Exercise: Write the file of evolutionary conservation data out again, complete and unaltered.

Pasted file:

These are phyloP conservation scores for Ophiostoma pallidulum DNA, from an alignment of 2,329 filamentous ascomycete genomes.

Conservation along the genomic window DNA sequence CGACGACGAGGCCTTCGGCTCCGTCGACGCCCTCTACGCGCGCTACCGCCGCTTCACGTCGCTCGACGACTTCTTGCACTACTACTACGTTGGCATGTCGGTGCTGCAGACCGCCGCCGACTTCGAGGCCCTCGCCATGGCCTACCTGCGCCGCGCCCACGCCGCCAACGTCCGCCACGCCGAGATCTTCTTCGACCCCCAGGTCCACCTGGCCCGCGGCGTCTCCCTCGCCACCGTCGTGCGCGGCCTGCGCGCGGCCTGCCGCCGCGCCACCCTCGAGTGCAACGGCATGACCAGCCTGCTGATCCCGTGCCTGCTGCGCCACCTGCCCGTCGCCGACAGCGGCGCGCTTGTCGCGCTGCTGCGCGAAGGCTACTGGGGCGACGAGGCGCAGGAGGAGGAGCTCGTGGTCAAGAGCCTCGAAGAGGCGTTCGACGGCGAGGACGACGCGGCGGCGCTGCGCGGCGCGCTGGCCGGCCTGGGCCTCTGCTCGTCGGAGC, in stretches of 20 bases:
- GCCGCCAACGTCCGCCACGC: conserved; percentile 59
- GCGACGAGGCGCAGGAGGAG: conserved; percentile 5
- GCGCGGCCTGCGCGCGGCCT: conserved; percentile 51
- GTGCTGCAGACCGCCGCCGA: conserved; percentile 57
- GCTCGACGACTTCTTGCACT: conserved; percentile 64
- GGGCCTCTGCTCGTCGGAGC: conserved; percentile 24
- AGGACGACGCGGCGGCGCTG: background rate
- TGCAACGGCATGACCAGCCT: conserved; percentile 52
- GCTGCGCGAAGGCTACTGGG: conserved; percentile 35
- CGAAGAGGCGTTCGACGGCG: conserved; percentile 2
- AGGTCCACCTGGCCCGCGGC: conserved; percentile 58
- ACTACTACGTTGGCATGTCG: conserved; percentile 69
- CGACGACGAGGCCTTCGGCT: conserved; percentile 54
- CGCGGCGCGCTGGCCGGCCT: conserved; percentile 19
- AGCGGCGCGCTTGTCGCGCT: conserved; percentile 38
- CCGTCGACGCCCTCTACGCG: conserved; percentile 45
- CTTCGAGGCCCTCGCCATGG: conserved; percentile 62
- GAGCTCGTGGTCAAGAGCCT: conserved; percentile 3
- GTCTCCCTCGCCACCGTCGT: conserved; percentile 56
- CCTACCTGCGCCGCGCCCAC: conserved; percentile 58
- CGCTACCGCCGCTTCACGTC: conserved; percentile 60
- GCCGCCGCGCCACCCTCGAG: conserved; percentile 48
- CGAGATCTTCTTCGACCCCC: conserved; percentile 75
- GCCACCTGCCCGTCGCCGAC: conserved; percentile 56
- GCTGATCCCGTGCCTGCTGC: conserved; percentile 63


These are phyloP conservation scores for Ophiostoma pallidulum DNA, from an alignment of 2,329 filamentous ascomycete genomes.

Conservation along the genomic window DNA sequence CGACGACGAGGCCTTCGGCTCCGTCGACGCCCTCTACGCGCGCTACCGCCGCTTCACGTCGCTCGACGACTTCTTGCACTACTACTACGTTGGCATGTCGGTGCTGCAGACCGCCGCCGACTTCGAGGCCCTCGCCATGGCCTACCTGCGCCGCGCCCACGCCGCCAACGTCCGCCACGCCGAGATCTTCTTCGACCCCCAGGTCCACCTGGCCCGCGGCGTCTCCCTCGCCACCGTCGTGCGCGGCCTGCGCGCGGCCTGCCGCCGCGCCACCCTCGAGTGCAACGGCATGACCAGCCTGCTGATCCCGTGCCTGCTGCGCCACCTGCCCGTCGCCGACAGCGGCGCGCTTGTCGCGCTGCTGCGCGAAGGCTACTGGGGCGACGAGGCGCAGGAGGAGGAGCTCGTGGTCAAGAGCCTCGAAGAGGCGTTCGACGGCGAGGACGACGCGGCGGCGCTGCGCGGCGCGCTGGCCGGCCTGGGCCTCTGCTCGTCGGAGC, in stretches of 20 bases:
- GCCGCCAACGTCCGCCACGC: conserved; percentile 59
- GCGACGAGGCGCAGGAGGAG: conserved; percentile 5
- GCGCGGCCTGCGCGCGGCCT: conserved; percentile 51
- GTGCTGCAGACCGCCGCCGA: conserved; percentile 57
- GCTCGACGACTTCTTGCACT: conserved; percentile 64
- GGGCCTCTGCTCGTCGGAGC: conserved; percentile 24
- AGGACGACGCGGCGGCGCTG: background rate
- TGCAACGGCATGACCAGCCT: conserved; percentile 52
- GCTGCGCGAAGGCTACTGGG: conserved; percentile 35
- CGAAGAGGCGTTCGACGGCG: conserved; percentile 2
- AGGTCCACCTGGCCCGCGGC: conserved; percentile 58
- ACTACTACGTTGGCATGTCG: conserved; percentile 69
- CGACGACGAGGCCTTCGGCT: conserved; percentile 54
- CGCGGCGCGCTGGCCGGCCT: conserved; percentile 19
- AGCGGCGCGCTTGTCGCGCT: conserved; percentile 38
- CCGTCGACGCCCTCTACGCG: conserved; percentile 45
- CTTCGAGGCCCTCGCCATGG: conserved; percentile 62
- GAGCTCGTGGTCAAGAGCCT: conserved; percentile 3
- GTCTCCCTCGCCACCGTCGT: conserved; percentile 56
- CCTACCTGCGCCGCGCCCAC: conserved; percentile 58
- CGCTACCGCCGCTTCACGTC: conserved; percentile 60
- GCCGCCGCGCCACCCTCGAG: conserved; percentile 48
- CGAGATCTTCTTCGACCCCC: conserved; percentile 75
- GCCACCTGCCCGTCGCCGAC: conserved; percentile 56
- GCTGATCCCGTGCCTGCTGC: conserved; percentile 63